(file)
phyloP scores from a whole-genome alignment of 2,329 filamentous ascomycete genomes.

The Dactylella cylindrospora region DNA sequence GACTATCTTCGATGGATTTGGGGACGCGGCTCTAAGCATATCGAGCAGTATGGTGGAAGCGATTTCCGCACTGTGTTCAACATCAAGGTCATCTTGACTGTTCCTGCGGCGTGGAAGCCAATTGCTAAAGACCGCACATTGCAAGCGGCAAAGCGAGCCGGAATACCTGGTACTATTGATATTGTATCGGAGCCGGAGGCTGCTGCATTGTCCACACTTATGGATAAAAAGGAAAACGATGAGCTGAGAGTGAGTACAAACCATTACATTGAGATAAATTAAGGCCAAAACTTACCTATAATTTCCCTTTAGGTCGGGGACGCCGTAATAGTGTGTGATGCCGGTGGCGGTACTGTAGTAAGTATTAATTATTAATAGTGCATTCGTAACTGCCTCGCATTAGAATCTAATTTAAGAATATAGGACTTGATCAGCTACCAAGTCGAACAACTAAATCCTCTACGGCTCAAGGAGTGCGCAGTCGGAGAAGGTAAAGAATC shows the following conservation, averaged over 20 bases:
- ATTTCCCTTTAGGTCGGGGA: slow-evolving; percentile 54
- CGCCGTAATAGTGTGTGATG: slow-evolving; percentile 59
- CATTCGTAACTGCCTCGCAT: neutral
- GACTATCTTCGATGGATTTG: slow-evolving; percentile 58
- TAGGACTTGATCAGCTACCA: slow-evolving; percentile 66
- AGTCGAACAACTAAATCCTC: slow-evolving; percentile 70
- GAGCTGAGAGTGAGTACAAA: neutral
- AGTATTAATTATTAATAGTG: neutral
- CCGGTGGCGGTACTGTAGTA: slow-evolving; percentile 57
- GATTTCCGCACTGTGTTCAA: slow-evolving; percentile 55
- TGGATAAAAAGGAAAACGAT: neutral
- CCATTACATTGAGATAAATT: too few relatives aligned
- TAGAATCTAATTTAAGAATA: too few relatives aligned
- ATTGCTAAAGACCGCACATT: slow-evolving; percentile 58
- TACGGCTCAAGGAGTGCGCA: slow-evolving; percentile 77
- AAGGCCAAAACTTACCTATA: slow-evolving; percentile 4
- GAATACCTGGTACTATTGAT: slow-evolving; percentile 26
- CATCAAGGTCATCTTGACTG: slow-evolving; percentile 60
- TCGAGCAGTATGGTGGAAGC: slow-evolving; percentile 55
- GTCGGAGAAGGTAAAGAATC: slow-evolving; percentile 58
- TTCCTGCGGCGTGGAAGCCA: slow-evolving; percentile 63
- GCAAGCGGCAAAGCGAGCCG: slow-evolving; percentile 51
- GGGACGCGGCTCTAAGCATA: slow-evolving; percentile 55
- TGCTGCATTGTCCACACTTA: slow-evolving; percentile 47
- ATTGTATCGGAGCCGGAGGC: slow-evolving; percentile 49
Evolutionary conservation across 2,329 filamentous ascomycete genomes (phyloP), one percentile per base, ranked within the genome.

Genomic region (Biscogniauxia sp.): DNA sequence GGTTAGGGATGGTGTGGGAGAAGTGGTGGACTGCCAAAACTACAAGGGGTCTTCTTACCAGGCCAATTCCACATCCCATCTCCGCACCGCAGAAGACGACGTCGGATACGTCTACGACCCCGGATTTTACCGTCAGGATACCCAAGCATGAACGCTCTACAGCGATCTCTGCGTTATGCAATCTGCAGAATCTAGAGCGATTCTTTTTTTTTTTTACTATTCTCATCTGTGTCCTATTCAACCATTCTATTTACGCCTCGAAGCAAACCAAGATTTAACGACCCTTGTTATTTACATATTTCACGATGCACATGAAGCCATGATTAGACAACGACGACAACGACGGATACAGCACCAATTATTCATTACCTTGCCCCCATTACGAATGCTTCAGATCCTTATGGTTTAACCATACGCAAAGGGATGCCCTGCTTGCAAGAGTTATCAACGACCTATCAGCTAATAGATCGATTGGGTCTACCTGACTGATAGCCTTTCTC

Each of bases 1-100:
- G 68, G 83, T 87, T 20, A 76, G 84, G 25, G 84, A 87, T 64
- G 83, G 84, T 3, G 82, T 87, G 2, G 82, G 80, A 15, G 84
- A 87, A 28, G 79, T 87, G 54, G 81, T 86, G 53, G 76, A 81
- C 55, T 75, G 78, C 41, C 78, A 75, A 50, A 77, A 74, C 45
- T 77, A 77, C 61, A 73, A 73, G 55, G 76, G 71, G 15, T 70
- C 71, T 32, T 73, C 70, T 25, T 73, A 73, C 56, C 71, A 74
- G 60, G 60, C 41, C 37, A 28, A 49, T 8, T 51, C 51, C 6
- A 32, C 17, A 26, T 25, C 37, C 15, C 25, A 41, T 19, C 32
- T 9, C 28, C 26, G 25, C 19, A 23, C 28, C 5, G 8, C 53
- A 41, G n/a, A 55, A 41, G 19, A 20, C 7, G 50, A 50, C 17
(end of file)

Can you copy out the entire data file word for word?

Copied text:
phyloP scores from a whole-genome alignment of 2,329 filamentous ascomycete genomes.

The Dactylella cylindrospora region DNA sequence GACTATCTTCGATGGATTTGGGGACGCGGCTCTAAGCATATCGAGCAGTATGGTGGAAGCGATTTCCGCACTGTGTTCAACATCAAGGTCATCTTGACTGTTCCTGCGGCGTGGAAGCCAATTGCTAAAGACCGCACATTGCAAGCGGCAAAGCGAGCCGGAATACCTGGTACTATTGATATTGTATCGGAGCCGGAGGCTGCTGCATTGTCCACACTTATGGATAAAAAGGAAAACGATGAGCTGAGAGTGAGTACAAACCATTACATTGAGATAAATTAAGGCCAAAACTTACCTATAATTTCCCTTTAGGTCGGGGACGCCGTAATAGTGTGTGATGCCGGTGGCGGTACTGTAGTAAGTATTAATTATTAATAGTGCATTCGTAACTGCCTCGCATTAGAATCTAATTTAAGAATATAGGACTTGATCAGCTACCAAGTCGAACAACTAAATCCTCTACGGCTCAAGGAGTGCGCAGTCGGAGAAGGTAAAGAATC shows the following conservation, averaged over 20 bases:
- ATTTCCCTTTAGGTCGGGGA: slow-evolving; percentile 54
- CGCCGTAATAGTGTGTGATG: slow-evolving; percentile 59
- CATTCGTAACTGCCTCGCAT: neutral
- GACTATCTTCGATGGATTTG: slow-evolving; percentile 58
- TAGGACTTGATCAGCTACCA: slow-evolving; percentile 66
- AGTCGAACAACTAAATCCTC: slow-evolving; percentile 70
- GAGCTGAGAGTGAGTACAAA: neutral
- AGTATTAATTATTAATAGTG: neutral
- CCGGTGGCGGTACTGTAGTA: slow-evolving; percentile 57
- GATTTCCGCACTGTGTTCAA: slow-evolving; percentile 55
- TGGATAAAAAGGAAAACGAT: neutral
- CCATTACATTGAGATAAATT: too few relatives aligned
- TAGAATCTAATTTAAGAATA: too few relatives aligned
- ATTGCTAAAGACCGCACATT: slow-evolving; percentile 58
- TACGGCTCAAGGAGTGCGCA: slow-evolving; percentile 77
- AAGGCCAAAACTTACCTATA: slow-evolving; percentile 4
- GAATACCTGGTACTATTGAT: slow-evolving; percentile 26
- CATCAAGGTCATCTTGACTG: slow-evolving; percentile 60
- TCGAGCAGTATGGTGGAAGC: slow-evolving; percentile 55
- GTCGGAGAAGGTAAAGAATC: slow-evolving; percentile 58
- TTCCTGCGGCGTGGAAGCCA: slow-evolving; percentile 63
- GCAAGCGGCAAAGCGAGCCG: slow-evolving; percentile 51
- GGGACGCGGCTCTAAGCATA: slow-evolving; percentile 55
- TGCTGCATTGTCCACACTTA: slow-evolving; percentile 47
- ATTGTATCGGAGCCGGAGGC: slow-evolving; percentile 49
Evolutionary conservation across 2,329 filamentous ascomycete genomes (phyloP), one percentile per base, ranked within the genome.

Genomic region (Biscogniauxia sp.): DNA sequence GGTTAGGGATGGTGTGGGAGAAGTGGTGGACTGCCAAAACTACAAGGGGTCTTCTTACCAGGCCAATTCCACATCCCATCTCCGCACCGCAGAAGACGACGTCGGATACGTCTACGACCCCGGATTTTACCGTCAGGATACCCAAGCATGAACGCTCTACAGCGATCTCTGCGTTATGCAATCTGCAGAATCTAGAGCGATTCTTTTTTTTTTTTACTATTCTCATCTGTGTCCTATTCAACCATTCTATTTACGCCTCGAAGCAAACCAAGATTTAACGACCCTTGTTATTTACATATTTCACGATGCACATGAAGCCATGATTAGACAACGACGACAACGACGGATACAGCACCAATTATTCATTACCTTGCCCCCATTACGAATGCTTCAGATCCTTATGGTTTAACCATACGCAAAGGGATGCCCTGCTTGCAAGAGTTATCAACGACCTATCAGCTAATAGATCGATTGGGTCTACCTGACTGATAGCCTTTCTC

Each of bases 1-100:
- G 68, G 83, T 87, T 20, A 76, G 84, G 25, G 84, A 87, T 64
- G 83, G 84, T 3, G 82, T 87, G 2, G 82, G 80, A 15, G 84
- A 87, A 28, G 79, T 87, G 54, G 81, T 86, G 53, G 76, A 81
- C 55, T 75, G 78, C 41, C 78, A 75, A 50, A 77, A 74, C 45
- T 77, A 77, C 61, A 73, A 73, G 55, G 76, G 71, G 15, T 70
- C 71, T 32, T 73, C 70, T 25, T 73, A 73, C 56, C 71, A 74
- G 60, G 60, C 41, C 37, A 28, A 49, T 8, T 51, C 51, C 6
- A 32, C 17, A 26, T 25, C 37, C 15, C 25, A 41, T 19, C 32
- T 9, C 28, C 26, G 25, C 19, A 23, C 28, C 5, G 8, C 53
- A 41, G n/a, A 55, A 41, G 19, A 20, C 7, G 50, A 50, C 17